Head of the Department
M.A. in English
The idea of creating an M.A. course in English was conceived after due deliberation on the strengths and achievements of the department, its exemplary track record and the quality of students it produces. The Department of English has achieved a recognised level of excellence and the repeated and insistent requests from our students and the general public to start an M.A. in English are a positive indicator that the course will attract many students. In addition, the Department has a dedicated faculty whose commitment to teaching and research, academic qualifications and achievements, experience of post-graduate teaching and training students in fundaments of research, and enthusiasm about starting a post-graduate course constitutes a strong asset. The Department has already ideated a post-graduate syllabus, a draft of which was shared with St. Xavier’s University where it is currently being taught, and has begun to update and modernize that syllabus keeping in mind the nature and slant of contemporary English studies and the specializations that will empower students in their study of the subject. The Department has the adequate infrastructure, library facilities and grants, and sufficient number of faculty to begin the M.A. course with the confidence of ensuring and maintaining academic quality.
While the course objectives have been outlined for each paper individually, the primary intent of the M.A. course is to give the students a solid foundation in the canonical areas of the subject and provide rigorous training in how to critically read literature to develop analytical skills and to think independently and originally. The syllabus has been updated to expose the student to contemporary writing and to ways of reading, thinking, understanding and writing about post-modernism. The Literary Context papers have been designed with this in mind. Further to this, the syllabus included papers that have become crucial and popular in contemporary literary studies to ensure that students are up-to-date in the areas they have studied. This in turn will also prepare those students who wish to pursue research in those areas. The syllabus has also focused on Literary Theories with two papers entirely devoted to the same. The training in Theory is intended to provide the student with advanced tools and methods and strategies for writing and interpreting literary texts. The course as a whole is intended to lead up to and prepare and train the student to research and write the Dissertation that has to be submitted in Semester 4.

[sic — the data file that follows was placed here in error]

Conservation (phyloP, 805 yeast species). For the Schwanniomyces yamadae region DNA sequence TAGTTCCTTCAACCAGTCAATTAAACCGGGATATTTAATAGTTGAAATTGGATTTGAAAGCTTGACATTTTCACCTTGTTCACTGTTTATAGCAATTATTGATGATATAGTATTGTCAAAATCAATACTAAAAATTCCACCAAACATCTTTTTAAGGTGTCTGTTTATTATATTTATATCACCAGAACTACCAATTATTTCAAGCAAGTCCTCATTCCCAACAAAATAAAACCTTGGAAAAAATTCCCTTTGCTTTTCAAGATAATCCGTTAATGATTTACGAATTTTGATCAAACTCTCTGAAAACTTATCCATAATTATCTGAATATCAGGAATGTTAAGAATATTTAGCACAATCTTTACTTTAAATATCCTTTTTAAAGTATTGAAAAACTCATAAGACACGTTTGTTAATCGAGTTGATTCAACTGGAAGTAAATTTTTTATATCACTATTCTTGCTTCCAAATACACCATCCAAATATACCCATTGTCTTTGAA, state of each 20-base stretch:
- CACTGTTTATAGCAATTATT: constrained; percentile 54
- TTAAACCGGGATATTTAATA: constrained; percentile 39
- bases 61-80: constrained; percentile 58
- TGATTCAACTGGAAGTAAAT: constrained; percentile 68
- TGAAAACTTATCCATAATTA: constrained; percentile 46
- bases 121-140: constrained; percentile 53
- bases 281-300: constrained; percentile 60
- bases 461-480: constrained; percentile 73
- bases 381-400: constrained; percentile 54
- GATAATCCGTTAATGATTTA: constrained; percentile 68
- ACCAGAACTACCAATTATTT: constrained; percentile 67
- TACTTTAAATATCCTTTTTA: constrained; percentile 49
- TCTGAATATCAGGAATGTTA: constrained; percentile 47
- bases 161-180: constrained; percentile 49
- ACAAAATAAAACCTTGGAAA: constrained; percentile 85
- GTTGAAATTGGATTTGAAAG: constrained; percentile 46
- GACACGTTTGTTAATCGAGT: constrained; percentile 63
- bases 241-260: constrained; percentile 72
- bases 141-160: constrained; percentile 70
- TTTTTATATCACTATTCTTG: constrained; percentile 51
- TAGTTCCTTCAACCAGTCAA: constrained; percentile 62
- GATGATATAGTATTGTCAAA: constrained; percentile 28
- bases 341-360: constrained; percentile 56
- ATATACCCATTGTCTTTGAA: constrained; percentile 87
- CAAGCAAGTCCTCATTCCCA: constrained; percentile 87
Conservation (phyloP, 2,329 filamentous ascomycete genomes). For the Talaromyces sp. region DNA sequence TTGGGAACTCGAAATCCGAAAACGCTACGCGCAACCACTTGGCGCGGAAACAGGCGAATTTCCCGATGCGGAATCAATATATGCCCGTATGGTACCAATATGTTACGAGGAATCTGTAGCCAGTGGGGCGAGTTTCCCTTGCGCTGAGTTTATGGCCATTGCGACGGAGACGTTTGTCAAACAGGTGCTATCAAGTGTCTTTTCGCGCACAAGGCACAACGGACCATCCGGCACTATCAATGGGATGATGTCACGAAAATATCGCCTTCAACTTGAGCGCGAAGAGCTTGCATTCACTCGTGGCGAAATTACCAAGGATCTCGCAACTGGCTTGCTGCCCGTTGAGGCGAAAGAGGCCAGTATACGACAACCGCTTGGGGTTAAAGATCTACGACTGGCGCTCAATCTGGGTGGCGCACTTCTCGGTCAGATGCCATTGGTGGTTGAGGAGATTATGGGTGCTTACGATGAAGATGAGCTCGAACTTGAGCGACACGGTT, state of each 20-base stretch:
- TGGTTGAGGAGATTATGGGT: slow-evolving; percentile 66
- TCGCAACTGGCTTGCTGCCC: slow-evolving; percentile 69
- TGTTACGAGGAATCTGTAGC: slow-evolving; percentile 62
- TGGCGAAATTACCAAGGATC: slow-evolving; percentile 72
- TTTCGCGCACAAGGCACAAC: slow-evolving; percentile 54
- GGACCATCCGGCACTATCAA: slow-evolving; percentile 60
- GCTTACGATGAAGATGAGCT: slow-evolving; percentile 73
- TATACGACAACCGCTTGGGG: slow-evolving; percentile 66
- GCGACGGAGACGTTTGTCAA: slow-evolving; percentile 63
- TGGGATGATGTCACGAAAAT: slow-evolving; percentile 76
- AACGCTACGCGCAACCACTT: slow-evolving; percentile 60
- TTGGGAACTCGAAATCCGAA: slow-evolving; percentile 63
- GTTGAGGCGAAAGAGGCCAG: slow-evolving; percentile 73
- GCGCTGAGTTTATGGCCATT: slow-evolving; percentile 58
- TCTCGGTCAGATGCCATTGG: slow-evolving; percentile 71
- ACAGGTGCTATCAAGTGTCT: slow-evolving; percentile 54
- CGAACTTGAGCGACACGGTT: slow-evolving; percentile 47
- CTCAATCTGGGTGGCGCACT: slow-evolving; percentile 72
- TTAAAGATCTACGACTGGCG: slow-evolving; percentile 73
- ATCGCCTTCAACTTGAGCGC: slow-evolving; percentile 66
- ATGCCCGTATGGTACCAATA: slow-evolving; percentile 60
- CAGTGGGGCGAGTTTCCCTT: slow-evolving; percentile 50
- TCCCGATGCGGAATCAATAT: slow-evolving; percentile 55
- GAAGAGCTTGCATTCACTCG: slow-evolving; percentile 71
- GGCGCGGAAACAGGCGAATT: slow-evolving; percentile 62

By the end of the course the student will have developed the ability to think independently, to write cogently and critically, and to be prepared for producing a Dissertation of at least 10,000 words. The course outcome will be understood in terms of the assignments, paper submissions required in a number of papers, along with dissertation in the end of the course. Evaluation of the same will enable us to determine to what extent the course objectives have been fulfilled and satisfied.
The syllabus has been designed to innovate and improve the teaching-learning
experience and process. To this end students will be trained to write originally
and critically and to submit papers as a part of the course requirements. These
papers will require them to read and research extensively. They will be trained
in Research Methodology, and taught how to locate references, cite sources and
prepare bibliographies. Classes will also be taken in critical thinking and
writing and how to prepare an organised and argued paper. All this will lead up
to the Dissertation they will have to submit at the end of the programme. By the
end of the course it is expected that the student will be adequately prepared
for doctoral research